Like Leuven, Ghent was a city marred by religious unrest at the time of the building of the new sacrament house; book burnings and executions of heretics had become common occurrences.66 One year earlier, in 1552, the Calvinist exile from Ghent Maarten Micronius had published in London Een claer bewijs, van het recht gebruyck des Nachtmaels Christi, ende wat men van de misse houden sal, a polemical treatise on the Lord’s Supper and the abuses of the Catholic mass. According to Micronius sacrament houses were a clear proof that the dogma of transubstantiation had led to idolatry: ‘But now they dare to paint on their sacrament houses: worship God here’.67 Micronius also directly connects sacrament houses with the other manifestations of the Corpus Christi devotion:

And to worship this adorned and fake idol, they make small houses, (and, A.-L.V.B.) ciboriums. They lift it up and carry it around. They make costly chapels, institute confraternities and pagan processions, in particular where they think a miracle has taken place. As it happens in Brussels, Leuven, Ghent, and other places, God forbid.68

Whatever the social aspirations of the donors of the new sacrament houses of the mid-sixteenth century, there is no doubt that they were well aware of the controversies. Their undertaking was certainly no unwitting act of ritualistic piety; it was a Catholic manifesto.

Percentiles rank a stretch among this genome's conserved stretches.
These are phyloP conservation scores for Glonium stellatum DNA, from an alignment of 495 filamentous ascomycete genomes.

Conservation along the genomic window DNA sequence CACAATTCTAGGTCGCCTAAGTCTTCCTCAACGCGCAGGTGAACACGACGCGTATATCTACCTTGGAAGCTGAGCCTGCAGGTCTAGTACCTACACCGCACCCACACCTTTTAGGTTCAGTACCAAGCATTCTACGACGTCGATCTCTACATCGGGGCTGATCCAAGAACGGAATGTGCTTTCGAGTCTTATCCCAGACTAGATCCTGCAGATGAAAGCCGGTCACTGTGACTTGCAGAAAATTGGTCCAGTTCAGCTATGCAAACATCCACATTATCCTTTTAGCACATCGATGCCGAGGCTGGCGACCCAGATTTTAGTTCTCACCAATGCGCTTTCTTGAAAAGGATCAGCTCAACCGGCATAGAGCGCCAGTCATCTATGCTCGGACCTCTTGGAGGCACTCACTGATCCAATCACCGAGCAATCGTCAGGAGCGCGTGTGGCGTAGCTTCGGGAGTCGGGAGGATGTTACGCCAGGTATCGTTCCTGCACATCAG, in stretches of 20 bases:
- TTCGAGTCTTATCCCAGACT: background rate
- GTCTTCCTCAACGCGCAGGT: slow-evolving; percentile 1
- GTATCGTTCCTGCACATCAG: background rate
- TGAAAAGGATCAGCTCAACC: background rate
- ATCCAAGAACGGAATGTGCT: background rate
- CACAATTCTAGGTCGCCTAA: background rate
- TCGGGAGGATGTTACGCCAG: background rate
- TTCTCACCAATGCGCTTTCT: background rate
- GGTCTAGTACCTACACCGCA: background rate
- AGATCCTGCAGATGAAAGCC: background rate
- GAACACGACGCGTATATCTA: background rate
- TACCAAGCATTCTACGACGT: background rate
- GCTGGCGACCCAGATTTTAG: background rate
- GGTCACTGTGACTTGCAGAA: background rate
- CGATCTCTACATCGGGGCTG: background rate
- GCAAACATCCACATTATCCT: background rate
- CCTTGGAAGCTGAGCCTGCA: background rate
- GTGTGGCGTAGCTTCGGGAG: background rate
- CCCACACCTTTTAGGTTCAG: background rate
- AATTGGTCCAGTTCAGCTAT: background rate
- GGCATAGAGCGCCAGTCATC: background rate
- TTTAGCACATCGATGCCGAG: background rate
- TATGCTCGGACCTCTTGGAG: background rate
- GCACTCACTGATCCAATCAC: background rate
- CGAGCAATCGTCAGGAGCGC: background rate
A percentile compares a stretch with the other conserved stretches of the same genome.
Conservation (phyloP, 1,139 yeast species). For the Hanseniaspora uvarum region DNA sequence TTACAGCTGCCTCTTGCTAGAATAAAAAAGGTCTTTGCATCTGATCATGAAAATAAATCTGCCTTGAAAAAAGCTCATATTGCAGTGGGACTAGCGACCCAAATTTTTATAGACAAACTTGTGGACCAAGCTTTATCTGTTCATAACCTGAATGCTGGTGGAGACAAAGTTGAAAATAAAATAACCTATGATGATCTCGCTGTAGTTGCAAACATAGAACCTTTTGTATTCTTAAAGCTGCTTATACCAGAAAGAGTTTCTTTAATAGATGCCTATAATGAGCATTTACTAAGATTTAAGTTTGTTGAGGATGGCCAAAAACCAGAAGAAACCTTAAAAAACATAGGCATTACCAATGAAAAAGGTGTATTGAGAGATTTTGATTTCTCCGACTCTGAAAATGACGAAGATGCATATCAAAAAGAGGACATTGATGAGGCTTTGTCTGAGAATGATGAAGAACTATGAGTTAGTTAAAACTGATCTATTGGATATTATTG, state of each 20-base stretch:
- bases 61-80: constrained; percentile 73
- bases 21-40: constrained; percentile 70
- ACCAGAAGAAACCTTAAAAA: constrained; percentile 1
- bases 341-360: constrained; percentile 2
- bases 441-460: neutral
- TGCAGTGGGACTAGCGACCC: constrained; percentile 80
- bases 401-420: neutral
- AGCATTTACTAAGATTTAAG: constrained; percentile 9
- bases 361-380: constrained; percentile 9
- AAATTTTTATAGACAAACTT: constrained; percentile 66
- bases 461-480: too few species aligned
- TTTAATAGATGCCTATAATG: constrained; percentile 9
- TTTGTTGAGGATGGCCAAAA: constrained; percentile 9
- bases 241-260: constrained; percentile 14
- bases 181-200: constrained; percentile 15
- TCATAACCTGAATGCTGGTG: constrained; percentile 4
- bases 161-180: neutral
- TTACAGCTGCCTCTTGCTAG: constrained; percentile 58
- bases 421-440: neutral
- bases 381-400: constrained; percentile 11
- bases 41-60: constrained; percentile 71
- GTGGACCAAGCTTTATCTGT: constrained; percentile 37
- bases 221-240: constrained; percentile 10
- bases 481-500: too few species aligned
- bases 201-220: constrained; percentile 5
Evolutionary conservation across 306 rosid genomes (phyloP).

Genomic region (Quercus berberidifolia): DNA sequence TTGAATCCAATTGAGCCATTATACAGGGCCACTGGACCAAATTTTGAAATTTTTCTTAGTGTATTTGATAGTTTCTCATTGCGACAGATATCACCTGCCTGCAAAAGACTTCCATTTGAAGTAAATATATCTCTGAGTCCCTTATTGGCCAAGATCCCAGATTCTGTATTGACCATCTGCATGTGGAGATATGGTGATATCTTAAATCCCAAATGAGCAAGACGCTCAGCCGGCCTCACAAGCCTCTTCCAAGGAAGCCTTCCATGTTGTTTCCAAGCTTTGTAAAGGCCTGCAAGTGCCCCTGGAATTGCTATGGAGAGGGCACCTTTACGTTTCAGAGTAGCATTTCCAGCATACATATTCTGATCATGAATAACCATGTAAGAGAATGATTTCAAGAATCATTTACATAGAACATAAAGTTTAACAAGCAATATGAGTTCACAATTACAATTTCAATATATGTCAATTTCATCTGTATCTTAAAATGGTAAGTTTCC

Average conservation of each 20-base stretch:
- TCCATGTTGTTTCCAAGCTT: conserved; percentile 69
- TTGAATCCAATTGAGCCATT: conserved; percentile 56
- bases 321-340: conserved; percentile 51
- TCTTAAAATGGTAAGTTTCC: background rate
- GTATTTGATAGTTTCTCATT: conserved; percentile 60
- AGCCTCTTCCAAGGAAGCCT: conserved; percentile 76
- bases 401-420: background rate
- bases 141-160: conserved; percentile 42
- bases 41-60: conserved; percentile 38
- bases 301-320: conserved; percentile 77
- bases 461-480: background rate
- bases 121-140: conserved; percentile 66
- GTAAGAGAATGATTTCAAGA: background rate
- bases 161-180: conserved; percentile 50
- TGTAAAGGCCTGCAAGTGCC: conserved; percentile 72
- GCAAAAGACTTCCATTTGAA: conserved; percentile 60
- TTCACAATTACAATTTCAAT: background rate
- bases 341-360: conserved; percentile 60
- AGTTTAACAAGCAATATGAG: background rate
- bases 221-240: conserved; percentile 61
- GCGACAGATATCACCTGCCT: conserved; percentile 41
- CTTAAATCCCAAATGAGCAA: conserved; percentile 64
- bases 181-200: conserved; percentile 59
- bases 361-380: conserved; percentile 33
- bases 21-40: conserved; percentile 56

Iconoclasms

While every well-informed citizen was acutely aware that Catholic dogma had become highly contested, the advent and the scope of the Beeldenstorm were unexpected. Iconoclasm was not a new phenomenon in later sixteenth century Europe and there had been some minor incidents in the Low Countries, but we have to beware of any form of teleological reasoning by seeing it as an inevitable rejection of the exuberance and even decadence of late medieval material devotion. Iconoclasm in itself was a quite dramatic physical reaction to the physicality of Catholicism. Smashing a stone tabernacle with a hammer was as much an expression of embodied piety as were kneeling and praying before a sacrament house. We have to avoid seeing Catholics and Protestants as necessarily antithetical, also because in this period both groups still shared a common religious background.69